The Mayor of Castro Streetby Kavish Chetty / 13.04.2009
“If a bullet should enter my brain, let that bullet destroy every closet door.” Such is the rallying rhetoric of Harvey Milk, hunched over a kitchen table in a dimmed glow, recording his final words in the event of his assassination. Gus van Sant’s biopic of the slain San Franciscan gay activist reminds us from the outset that Milk’s final words would have need to escape the celluloid on which they rested, but leaves the mystery of his murder to its conclusion.
Instead of eulogy and tears hanging from cheeks, curtains open on the camp Castro Street of Seventies’ San Francisco. Here Harvey Milk (Sean Penn in his Academy Award winning performance) and his boyfriend, Scott Smith (James Franco), have opened up a camera store (with a sign ambiguously pasted to the window – “yes, we’re open”) and Milk is beginning to take an interest in political goings-on, opening his first soap-box acroasis with, “My fellow degenerates…” Soon, his activism takes on a far more auspicious angle, as he becomes the first openly gay man to be elected to public office, against a backdrop of police brutality against homosexuality and the surreal pronouncements of the devilish Anita Bryant, a Christian fundamentalist who wants gay teachers barred from the profession (the film’s release was tied to the 2008 California voter referendum on gay marriage, Proposition 8, underscoring the urgency and relevance of Milk’s message).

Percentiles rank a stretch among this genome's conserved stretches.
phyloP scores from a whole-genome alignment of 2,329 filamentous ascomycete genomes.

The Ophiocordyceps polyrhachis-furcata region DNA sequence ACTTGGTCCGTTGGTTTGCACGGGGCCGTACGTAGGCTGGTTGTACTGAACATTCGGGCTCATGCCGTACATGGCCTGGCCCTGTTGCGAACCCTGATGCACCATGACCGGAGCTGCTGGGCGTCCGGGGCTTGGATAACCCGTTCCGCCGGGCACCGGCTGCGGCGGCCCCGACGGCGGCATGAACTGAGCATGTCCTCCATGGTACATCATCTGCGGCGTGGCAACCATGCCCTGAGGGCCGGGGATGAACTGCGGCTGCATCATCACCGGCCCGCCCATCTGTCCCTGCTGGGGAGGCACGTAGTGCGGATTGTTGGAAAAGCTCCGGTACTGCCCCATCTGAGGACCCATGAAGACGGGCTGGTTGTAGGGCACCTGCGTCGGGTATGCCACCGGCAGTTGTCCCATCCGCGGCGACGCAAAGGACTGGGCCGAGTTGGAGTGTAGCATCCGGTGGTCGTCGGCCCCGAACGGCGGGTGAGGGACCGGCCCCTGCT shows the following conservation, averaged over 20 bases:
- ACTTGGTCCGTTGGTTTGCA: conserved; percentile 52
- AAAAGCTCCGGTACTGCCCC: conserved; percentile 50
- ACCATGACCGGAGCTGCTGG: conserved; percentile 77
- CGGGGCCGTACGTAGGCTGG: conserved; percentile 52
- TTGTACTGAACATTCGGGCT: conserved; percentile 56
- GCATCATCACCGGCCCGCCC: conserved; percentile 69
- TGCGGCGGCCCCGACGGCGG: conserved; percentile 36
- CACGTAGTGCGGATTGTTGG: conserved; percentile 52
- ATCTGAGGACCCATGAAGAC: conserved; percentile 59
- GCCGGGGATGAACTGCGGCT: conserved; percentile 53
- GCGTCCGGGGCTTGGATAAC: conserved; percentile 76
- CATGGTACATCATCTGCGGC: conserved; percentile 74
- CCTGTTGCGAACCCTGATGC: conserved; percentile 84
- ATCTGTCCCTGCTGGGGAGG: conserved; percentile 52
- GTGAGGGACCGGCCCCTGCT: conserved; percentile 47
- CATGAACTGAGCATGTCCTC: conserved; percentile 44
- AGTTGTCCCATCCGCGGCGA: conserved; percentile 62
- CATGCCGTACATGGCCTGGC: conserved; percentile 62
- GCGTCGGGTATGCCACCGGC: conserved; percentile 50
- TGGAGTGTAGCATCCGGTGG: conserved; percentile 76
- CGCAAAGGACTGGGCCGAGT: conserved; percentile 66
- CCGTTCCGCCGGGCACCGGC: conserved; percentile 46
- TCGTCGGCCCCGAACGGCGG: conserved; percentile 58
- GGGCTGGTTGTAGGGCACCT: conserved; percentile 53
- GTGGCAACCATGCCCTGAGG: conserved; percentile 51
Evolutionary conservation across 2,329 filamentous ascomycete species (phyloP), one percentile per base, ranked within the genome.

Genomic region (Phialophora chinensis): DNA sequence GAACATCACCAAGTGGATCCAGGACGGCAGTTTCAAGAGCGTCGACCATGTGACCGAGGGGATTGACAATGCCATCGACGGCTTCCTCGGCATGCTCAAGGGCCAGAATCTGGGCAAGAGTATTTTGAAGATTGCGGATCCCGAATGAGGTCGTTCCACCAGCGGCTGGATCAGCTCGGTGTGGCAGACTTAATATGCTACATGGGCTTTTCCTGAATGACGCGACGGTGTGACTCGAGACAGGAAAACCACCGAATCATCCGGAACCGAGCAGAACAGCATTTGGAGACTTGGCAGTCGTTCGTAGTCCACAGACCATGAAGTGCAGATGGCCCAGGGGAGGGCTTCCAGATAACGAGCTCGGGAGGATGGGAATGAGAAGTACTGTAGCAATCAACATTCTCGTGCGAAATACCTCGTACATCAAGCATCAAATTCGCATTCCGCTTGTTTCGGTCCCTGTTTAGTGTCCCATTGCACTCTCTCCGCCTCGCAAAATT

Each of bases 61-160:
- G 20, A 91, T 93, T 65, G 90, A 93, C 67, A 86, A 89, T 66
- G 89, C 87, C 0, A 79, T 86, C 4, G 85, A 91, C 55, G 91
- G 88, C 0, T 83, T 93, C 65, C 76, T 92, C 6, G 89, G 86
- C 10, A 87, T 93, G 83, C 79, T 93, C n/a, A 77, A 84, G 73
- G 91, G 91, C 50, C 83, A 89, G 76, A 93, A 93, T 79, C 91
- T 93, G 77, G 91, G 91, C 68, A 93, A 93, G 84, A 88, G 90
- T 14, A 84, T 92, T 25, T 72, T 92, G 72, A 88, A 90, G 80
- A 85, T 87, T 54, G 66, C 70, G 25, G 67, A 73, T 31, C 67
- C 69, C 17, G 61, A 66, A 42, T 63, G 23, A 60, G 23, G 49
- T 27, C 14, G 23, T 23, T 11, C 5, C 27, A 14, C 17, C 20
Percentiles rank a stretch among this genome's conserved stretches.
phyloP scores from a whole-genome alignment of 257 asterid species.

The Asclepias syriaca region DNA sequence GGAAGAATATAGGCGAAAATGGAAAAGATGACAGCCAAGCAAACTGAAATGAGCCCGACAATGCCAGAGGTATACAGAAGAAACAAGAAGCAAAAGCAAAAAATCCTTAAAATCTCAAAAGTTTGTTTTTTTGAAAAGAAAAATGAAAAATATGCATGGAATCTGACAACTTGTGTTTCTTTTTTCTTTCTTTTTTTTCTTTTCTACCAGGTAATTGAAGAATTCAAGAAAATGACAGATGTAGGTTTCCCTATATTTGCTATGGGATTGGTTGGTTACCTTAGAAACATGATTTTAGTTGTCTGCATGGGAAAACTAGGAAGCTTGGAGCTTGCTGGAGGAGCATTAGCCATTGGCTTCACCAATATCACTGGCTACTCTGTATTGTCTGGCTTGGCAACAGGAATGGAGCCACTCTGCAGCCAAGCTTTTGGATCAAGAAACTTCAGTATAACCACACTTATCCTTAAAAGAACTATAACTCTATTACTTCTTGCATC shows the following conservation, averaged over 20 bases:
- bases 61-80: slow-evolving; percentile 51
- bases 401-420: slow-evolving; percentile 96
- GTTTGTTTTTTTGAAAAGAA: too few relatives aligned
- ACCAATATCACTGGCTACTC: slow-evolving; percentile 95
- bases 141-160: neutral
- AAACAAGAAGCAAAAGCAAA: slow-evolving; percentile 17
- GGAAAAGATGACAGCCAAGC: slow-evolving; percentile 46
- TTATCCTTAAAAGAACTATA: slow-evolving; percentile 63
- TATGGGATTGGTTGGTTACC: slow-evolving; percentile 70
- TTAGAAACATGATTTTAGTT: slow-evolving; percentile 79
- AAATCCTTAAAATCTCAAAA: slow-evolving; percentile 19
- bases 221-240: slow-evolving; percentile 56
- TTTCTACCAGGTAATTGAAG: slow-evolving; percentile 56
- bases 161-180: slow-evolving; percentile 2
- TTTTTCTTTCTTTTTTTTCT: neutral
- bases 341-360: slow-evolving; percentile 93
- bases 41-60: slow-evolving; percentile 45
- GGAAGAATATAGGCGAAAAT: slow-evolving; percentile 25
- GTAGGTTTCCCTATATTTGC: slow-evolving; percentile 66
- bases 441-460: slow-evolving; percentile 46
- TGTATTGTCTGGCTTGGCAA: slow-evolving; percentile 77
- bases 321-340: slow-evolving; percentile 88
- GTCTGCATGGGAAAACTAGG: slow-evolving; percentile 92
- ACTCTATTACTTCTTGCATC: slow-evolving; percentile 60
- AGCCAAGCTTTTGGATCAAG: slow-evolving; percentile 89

Penn’s portrayal of Milk could not be more appealing; he is confident and adorable, with a quiver of quips and an infectious smile. His machinations stir the latent activist within all viewers, and while watching the film is quite rallying (a lovely counterpoint to our political dejection in South Africa), it never steps into hagiographic territory, giving Milk an all-too-human quality. Ultimately, this film is excellent viewing, highly recommended, and would give (if only their minds weren’t on vacation) religious fundamentalists and conservative quacks something to think about in their crusade against human rights – An inspiring, enjoyable film from Mr. van Sant.